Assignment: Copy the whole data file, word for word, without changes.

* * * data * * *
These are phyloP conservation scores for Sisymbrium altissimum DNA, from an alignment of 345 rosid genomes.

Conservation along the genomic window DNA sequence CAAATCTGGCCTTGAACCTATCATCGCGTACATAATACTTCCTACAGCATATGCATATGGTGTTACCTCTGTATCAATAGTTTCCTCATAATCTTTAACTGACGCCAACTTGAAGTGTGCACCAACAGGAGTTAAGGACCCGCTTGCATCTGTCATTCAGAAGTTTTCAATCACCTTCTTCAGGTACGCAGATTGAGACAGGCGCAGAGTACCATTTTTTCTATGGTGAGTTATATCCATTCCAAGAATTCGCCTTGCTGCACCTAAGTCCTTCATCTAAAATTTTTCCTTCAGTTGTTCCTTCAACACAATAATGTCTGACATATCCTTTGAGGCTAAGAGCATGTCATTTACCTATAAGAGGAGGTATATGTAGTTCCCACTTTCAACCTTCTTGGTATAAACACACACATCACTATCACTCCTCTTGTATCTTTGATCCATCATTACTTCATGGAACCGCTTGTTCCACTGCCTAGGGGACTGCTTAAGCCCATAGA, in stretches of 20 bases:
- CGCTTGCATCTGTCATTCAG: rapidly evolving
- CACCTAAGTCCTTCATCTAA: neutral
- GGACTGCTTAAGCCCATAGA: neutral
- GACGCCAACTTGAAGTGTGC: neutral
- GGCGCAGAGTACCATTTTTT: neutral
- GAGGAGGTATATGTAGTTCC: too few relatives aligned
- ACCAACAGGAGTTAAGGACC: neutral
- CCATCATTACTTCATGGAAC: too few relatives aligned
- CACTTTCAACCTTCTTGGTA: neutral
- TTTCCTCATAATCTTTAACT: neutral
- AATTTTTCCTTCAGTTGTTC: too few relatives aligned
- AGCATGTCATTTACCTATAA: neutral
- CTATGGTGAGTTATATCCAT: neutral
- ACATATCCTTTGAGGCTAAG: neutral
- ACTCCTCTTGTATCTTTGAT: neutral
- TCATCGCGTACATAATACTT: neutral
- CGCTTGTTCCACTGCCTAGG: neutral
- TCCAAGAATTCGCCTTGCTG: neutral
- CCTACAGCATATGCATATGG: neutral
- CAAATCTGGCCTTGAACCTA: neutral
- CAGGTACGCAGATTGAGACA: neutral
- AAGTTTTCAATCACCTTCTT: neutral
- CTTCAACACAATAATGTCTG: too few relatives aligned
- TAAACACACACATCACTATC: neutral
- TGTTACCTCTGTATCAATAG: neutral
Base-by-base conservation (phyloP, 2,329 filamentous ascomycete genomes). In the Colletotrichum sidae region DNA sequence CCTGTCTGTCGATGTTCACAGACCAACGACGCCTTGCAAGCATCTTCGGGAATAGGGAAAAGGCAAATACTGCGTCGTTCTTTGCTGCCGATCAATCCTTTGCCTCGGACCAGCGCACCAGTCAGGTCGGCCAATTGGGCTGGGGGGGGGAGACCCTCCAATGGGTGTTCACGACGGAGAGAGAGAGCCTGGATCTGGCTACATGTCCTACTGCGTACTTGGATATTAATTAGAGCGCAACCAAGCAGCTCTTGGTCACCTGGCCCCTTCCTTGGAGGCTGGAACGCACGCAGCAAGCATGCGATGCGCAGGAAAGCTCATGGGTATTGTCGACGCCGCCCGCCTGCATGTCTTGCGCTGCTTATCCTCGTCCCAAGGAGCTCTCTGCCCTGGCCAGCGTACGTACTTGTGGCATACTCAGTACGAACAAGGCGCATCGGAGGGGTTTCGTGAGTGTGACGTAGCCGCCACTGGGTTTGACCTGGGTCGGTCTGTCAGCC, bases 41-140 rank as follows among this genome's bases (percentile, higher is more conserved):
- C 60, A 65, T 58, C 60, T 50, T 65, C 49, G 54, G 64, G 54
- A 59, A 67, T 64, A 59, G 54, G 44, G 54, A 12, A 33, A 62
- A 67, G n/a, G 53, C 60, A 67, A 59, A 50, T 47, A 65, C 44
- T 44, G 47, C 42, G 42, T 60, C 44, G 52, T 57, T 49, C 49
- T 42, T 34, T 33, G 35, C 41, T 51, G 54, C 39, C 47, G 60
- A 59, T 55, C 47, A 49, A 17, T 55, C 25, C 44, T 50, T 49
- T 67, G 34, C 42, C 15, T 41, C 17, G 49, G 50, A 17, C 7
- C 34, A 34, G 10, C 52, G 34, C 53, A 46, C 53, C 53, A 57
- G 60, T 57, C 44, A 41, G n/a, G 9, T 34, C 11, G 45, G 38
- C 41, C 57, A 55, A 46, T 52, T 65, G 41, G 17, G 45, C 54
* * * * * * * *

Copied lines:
These are phyloP conservation scores for Sisymbrium altissimum DNA, from an alignment of 345 rosid genomes.

Conservation along the genomic window DNA sequence CAAATCTGGCCTTGAACCTATCATCGCGTACATAATACTTCCTACAGCATATGCATATGGTGTTACCTCTGTATCAATAGTTTCCTCATAATCTTTAACTGACGCCAACTTGAAGTGTGCACCAACAGGAGTTAAGGACCCGCTTGCATCTGTCATTCAGAAGTTTTCAATCACCTTCTTCAGGTACGCAGATTGAGACAGGCGCAGAGTACCATTTTTTCTATGGTGAGTTATATCCATTCCAAGAATTCGCCTTGCTGCACCTAAGTCCTTCATCTAAAATTTTTCCTTCAGTTGTTCCTTCAACACAATAATGTCTGACATATCCTTTGAGGCTAAGAGCATGTCATTTACCTATAAGAGGAGGTATATGTAGTTCCCACTTTCAACCTTCTTGGTATAAACACACACATCACTATCACTCCTCTTGTATCTTTGATCCATCATTACTTCATGGAACCGCTTGTTCCACTGCCTAGGGGACTGCTTAAGCCCATAGA, in stretches of 20 bases:
- CGCTTGCATCTGTCATTCAG: rapidly evolving
- CACCTAAGTCCTTCATCTAA: neutral
- GGACTGCTTAAGCCCATAGA: neutral
- GACGCCAACTTGAAGTGTGC: neutral
- GGCGCAGAGTACCATTTTTT: neutral
- GAGGAGGTATATGTAGTTCC: too few relatives aligned
- ACCAACAGGAGTTAAGGACC: neutral
- CCATCATTACTTCATGGAAC: too few relatives aligned
- CACTTTCAACCTTCTTGGTA: neutral
- TTTCCTCATAATCTTTAACT: neutral
- AATTTTTCCTTCAGTTGTTC: too few relatives aligned
- AGCATGTCATTTACCTATAA: neutral
- CTATGGTGAGTTATATCCAT: neutral
- ACATATCCTTTGAGGCTAAG: neutral
- ACTCCTCTTGTATCTTTGAT: neutral
- TCATCGCGTACATAATACTT: neutral
- CGCTTGTTCCACTGCCTAGG: neutral
- TCCAAGAATTCGCCTTGCTG: neutral
- CCTACAGCATATGCATATGG: neutral
- CAAATCTGGCCTTGAACCTA: neutral
- CAGGTACGCAGATTGAGACA: neutral
- AAGTTTTCAATCACCTTCTT: neutral
- CTTCAACACAATAATGTCTG: too few relatives aligned
- TAAACACACACATCACTATC: neutral
- TGTTACCTCTGTATCAATAG: neutral
Base-by-base conservation (phyloP, 2,329 filamentous ascomycete genomes). In the Colletotrichum sidae region DNA sequence CCTGTCTGTCGATGTTCACAGACCAACGACGCCTTGCAAGCATCTTCGGGAATAGGGAAAAGGCAAATACTGCGTCGTTCTTTGCTGCCGATCAATCCTTTGCCTCGGACCAGCGCACCAGTCAGGTCGGCCAATTGGGCTGGGGGGGGGAGACCCTCCAATGGGTGTTCACGACGGAGAGAGAGAGCCTGGATCTGGCTACATGTCCTACTGCGTACTTGGATATTAATTAGAGCGCAACCAAGCAGCTCTTGGTCACCTGGCCCCTTCCTTGGAGGCTGGAACGCACGCAGCAAGCATGCGATGCGCAGGAAAGCTCATGGGTATTGTCGACGCCGCCCGCCTGCATGTCTTGCGCTGCTTATCCTCGTCCCAAGGAGCTCTCTGCCCTGGCCAGCGTACGTACTTGTGGCATACTCAGTACGAACAAGGCGCATCGGAGGGGTTTCGTGAGTGTGACGTAGCCGCCACTGGGTTTGACCTGGGTCGGTCTGTCAGCC, bases 41-140 rank as follows among this genome's bases (percentile, higher is more conserved):
- C 60, A 65, T 58, C 60, T 50, T 65, C 49, G 54, G 64, G 54
- A 59, A 67, T 64, A 59, G 54, G 44, G 54, A 12, A 33, A 62
- A 67, G n/a, G 53, C 60, A 67, A 59, A 50, T 47, A 65, C 44
- T 44, G 47, C 42, G 42, T 60, C 44, G 52, T 57, T 49, C 49
- T 42, T 34, T 33, G 35, C 41, T 51, G 54, C 39, C 47, G 60
- A 59, T 55, C 47, A 49, A 17, T 55, C 25, C 44, T 50, T 49
- T 67, G 34, C 42, C 15, T 41, C 17, G 49, G 50, A 17, C 7
- C 34, A 34, G 10, C 52, G 34, C 53, A 46, C 53, C 53, A 57
- G 60, T 57, C 44, A 41, G n/a, G 9, T 34, C 11, G 45, G 38
- C 41, C 57, A 55, A 46, T 52, T 65, G 41, G 17, G 45, C 54